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“It was a great way to show off all the work that we have done throughout the year and also see posters from those who aren't in our research class," Sharma said.
Twenty-five upper school science research students participated in the symposium. They showcased their completed and upcoming research projects and celebrated eight seniors: Charlie Cooper, Ella Dundas, Angelica Lopez-Tucker, Nataliia Kulieshova, Stella Simonds, Vika Sokolenko, Jesse Xu and Tim Yang.
Kristina Gremski, science research program director, was pleased that families and faculty came to “support the students who may become future leaders in STEM fields.”
“The biggest highlight for me was to see a group of fifth graders attend,” Gremski said. “It was a good experience for the upper school students to try to adjust their presentations based on their audience.”
Research topics included environmental science, neuroscience, chemistry, behavioral and social science, animal science, astrophysics, and biomedical and health science.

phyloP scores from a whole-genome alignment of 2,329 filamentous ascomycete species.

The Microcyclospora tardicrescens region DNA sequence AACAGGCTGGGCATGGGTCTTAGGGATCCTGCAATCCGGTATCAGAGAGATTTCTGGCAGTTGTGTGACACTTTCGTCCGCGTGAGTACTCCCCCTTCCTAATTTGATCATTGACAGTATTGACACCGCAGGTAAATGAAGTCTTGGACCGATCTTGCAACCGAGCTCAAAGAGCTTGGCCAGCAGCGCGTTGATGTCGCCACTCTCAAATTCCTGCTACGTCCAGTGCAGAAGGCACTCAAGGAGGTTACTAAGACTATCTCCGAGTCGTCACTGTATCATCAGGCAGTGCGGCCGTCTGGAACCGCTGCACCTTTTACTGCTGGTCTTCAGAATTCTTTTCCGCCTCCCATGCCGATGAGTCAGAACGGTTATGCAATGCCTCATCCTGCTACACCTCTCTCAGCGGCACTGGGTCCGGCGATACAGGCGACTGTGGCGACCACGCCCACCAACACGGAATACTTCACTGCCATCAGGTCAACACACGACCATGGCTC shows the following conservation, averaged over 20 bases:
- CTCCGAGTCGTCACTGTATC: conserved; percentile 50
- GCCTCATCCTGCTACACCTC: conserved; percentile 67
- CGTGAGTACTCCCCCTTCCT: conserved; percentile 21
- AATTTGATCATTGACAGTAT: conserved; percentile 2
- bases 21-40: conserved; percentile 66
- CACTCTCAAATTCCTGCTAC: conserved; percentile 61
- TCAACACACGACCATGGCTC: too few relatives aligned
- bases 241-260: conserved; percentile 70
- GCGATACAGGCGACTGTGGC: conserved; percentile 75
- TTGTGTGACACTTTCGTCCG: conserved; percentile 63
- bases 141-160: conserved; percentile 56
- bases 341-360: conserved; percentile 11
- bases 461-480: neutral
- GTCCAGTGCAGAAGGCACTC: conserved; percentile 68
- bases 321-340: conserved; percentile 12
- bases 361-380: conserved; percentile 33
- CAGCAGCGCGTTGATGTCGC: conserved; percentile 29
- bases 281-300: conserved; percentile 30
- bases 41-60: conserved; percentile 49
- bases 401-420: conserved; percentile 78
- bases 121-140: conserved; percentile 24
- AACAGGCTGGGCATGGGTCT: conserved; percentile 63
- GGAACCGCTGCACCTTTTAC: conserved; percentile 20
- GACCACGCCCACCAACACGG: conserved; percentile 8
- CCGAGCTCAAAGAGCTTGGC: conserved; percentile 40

Sharma’s interest in genetic defects and miscarriages led to the selection of her subject matter in cellular and molecular biology: “Investigating the Role of F-Actin in Chromosome-Specific Egg Aneuploidy.”
“I have a big interest in why genetic defects and miscarriages occurred and found Dr. Binyam Mogessie's lab at Yale University, so I asked if I could pursue my research in his lab and he said yes,” Sharma explained. “I will be continuing my research at Yale this summer studying the different meiotic proteins and discovering more solutions to aneuploid.”
Gremski noted the advantages of the program reach far beyond the lab or classroom. “Each student follows their own science interests and experiences what it’s like to carry out a long-term project. They also learn how to create a resume and write professional emails to scientists, how to persevere when their emails are not answered, how to present their research in front of experts, and how to defend their work by answering challenging questions.”